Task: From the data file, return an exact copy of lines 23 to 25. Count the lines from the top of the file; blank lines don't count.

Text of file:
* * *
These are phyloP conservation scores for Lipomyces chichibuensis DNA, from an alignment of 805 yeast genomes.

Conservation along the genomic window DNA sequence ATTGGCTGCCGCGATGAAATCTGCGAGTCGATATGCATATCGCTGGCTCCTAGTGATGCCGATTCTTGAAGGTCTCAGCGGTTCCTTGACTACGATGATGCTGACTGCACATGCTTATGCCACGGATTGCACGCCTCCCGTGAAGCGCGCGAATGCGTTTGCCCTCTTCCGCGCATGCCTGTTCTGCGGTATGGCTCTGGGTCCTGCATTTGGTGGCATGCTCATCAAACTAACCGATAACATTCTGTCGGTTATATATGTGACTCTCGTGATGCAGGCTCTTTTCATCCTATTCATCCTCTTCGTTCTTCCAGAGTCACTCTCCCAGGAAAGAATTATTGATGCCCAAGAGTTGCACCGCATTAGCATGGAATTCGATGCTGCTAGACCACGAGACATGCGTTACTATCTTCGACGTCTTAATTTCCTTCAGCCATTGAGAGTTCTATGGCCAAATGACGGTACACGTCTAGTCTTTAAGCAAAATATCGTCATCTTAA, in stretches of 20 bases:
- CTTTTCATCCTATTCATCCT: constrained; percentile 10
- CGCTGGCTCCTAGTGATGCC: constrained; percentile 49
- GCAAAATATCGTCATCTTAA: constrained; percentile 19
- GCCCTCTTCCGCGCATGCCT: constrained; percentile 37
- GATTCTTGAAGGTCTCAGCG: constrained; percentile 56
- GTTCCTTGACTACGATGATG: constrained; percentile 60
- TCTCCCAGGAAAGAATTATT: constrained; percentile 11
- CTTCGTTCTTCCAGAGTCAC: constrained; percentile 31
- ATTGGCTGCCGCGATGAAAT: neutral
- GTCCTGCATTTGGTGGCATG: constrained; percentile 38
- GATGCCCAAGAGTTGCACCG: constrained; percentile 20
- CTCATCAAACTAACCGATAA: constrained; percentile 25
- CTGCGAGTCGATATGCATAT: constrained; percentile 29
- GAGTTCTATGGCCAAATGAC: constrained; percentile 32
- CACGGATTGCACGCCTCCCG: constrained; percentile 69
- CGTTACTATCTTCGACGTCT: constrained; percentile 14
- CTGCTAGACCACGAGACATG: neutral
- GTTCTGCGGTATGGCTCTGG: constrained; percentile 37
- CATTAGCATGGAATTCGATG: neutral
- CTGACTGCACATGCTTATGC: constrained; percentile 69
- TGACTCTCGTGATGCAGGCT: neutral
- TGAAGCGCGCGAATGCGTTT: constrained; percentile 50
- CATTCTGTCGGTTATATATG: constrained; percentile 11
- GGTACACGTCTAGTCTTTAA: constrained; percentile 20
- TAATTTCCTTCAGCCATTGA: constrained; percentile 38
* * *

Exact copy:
- TGACTCTCGTGATGCAGGCT: neutral
- TGAAGCGCGCGAATGCGTTT: constrained; percentile 50
- CATTCTGTCGGTTATATATG: constrained; percentile 11